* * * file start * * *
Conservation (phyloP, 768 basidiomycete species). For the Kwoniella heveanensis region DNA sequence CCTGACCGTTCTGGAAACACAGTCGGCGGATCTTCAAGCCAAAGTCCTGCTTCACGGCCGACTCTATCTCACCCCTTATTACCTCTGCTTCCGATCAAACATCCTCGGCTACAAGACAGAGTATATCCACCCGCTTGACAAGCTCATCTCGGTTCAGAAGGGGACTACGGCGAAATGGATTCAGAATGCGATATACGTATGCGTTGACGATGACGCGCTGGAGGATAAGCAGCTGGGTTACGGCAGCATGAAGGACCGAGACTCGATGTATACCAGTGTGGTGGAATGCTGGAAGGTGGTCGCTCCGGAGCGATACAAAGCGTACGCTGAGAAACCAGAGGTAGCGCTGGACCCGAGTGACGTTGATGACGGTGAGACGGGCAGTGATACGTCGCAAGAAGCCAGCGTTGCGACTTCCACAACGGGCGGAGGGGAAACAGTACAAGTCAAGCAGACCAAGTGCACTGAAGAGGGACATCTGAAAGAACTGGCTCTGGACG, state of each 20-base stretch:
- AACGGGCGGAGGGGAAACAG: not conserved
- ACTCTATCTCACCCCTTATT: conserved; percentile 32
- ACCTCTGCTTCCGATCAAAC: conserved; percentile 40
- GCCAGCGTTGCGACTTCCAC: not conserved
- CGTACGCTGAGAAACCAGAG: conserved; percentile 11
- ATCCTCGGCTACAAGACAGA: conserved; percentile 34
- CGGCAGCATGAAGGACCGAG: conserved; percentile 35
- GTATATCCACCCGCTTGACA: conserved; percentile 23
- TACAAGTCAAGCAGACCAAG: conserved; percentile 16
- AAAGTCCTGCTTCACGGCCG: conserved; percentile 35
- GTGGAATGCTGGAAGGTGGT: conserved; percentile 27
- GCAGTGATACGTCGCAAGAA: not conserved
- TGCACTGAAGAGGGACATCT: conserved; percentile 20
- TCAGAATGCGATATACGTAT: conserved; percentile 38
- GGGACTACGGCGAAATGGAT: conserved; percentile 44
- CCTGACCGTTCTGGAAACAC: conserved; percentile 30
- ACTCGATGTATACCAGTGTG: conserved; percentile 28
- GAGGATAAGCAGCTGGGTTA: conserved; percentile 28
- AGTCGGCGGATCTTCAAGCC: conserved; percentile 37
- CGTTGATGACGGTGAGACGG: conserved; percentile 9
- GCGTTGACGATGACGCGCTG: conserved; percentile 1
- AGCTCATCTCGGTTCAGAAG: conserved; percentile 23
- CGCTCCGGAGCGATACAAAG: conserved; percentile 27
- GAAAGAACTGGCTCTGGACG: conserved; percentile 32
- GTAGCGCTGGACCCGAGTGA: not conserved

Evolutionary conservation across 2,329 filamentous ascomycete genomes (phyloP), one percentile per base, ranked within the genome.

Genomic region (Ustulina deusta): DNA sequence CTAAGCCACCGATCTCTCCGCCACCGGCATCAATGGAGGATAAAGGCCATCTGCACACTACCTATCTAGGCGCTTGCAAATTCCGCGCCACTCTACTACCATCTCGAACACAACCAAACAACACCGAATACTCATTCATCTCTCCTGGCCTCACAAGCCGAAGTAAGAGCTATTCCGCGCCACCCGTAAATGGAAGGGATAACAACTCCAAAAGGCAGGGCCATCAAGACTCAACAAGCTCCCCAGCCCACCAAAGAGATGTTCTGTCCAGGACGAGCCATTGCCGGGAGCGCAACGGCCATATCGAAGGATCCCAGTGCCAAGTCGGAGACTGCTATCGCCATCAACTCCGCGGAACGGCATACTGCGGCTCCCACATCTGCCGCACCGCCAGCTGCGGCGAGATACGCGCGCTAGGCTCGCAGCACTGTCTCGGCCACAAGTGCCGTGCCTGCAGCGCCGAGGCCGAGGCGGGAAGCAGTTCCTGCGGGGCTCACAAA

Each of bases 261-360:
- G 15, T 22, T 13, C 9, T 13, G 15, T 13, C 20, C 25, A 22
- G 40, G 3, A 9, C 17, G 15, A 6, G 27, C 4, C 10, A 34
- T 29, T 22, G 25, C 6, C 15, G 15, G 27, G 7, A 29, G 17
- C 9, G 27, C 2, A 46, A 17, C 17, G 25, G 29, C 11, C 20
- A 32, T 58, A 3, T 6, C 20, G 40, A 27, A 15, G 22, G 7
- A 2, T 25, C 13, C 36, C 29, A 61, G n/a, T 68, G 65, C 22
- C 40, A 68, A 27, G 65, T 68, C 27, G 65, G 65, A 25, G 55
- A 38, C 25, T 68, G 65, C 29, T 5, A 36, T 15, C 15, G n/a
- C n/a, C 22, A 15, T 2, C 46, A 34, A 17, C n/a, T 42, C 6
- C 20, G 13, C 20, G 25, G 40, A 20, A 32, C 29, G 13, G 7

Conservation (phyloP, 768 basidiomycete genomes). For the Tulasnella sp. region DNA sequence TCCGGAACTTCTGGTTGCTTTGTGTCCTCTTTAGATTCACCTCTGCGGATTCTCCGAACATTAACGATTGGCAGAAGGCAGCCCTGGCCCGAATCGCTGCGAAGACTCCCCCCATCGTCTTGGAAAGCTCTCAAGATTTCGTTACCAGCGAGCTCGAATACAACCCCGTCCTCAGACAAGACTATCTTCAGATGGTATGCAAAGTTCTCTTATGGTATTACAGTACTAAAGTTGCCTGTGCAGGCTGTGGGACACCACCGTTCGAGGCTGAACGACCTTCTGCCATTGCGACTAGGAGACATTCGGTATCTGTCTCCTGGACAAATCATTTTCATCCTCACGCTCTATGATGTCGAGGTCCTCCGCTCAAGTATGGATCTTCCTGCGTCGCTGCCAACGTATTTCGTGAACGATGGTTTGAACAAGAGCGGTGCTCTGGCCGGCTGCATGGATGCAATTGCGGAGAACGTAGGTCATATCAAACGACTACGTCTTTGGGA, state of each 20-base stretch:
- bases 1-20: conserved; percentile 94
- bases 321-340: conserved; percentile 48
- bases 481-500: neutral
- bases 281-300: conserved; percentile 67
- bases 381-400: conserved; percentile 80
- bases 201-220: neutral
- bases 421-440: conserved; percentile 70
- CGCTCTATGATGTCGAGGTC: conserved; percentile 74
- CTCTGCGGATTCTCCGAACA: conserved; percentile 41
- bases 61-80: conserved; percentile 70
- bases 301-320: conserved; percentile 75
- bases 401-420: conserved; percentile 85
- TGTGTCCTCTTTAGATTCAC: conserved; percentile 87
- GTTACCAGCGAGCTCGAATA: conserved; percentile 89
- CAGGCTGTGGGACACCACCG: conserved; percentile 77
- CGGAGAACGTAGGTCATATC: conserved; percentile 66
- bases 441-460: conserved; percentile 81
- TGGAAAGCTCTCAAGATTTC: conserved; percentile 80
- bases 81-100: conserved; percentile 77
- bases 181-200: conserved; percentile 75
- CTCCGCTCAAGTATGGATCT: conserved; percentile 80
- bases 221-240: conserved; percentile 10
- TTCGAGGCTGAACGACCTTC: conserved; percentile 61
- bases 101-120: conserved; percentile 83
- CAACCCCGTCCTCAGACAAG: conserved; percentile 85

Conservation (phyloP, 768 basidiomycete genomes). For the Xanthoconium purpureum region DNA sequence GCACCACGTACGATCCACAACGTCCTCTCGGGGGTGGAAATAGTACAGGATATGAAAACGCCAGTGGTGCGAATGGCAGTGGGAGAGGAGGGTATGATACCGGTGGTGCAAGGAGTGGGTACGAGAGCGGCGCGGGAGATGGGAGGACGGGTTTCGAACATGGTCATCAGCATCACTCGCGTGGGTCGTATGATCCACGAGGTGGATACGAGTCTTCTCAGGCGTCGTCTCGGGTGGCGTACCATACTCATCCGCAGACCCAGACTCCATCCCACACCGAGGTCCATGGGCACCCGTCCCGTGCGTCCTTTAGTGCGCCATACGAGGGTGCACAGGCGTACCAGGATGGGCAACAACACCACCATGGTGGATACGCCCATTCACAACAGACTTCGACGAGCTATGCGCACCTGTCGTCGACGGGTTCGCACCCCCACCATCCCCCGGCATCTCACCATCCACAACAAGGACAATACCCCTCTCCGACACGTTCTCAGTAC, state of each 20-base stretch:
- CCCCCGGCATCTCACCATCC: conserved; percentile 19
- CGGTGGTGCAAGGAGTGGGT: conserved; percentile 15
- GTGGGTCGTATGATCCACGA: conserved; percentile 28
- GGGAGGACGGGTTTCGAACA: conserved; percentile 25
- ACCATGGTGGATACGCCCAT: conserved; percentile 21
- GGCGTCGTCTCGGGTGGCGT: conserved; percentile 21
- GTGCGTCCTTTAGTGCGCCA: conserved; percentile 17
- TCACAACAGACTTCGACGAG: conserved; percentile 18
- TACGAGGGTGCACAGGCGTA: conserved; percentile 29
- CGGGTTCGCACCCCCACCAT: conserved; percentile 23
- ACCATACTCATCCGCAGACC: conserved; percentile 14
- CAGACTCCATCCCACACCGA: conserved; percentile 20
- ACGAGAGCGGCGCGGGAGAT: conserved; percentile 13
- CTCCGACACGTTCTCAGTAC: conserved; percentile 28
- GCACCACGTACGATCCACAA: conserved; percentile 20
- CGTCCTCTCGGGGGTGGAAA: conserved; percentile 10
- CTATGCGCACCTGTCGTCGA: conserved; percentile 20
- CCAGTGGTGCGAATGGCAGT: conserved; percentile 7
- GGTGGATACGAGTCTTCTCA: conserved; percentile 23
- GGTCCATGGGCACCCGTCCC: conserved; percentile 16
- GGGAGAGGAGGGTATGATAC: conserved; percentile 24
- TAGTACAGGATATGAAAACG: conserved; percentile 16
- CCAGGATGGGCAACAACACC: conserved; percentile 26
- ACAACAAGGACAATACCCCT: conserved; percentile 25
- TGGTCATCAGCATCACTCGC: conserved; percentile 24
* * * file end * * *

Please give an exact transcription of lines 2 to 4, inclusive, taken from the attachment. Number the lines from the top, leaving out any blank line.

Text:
- AACGGGCGGAGGGGAAACAG: not conserved
- ACTCTATCTCACCCCTTATT: conserved; percentile 32
- ACCTCTGCTTCCGATCAAAC: conserved; percentile 40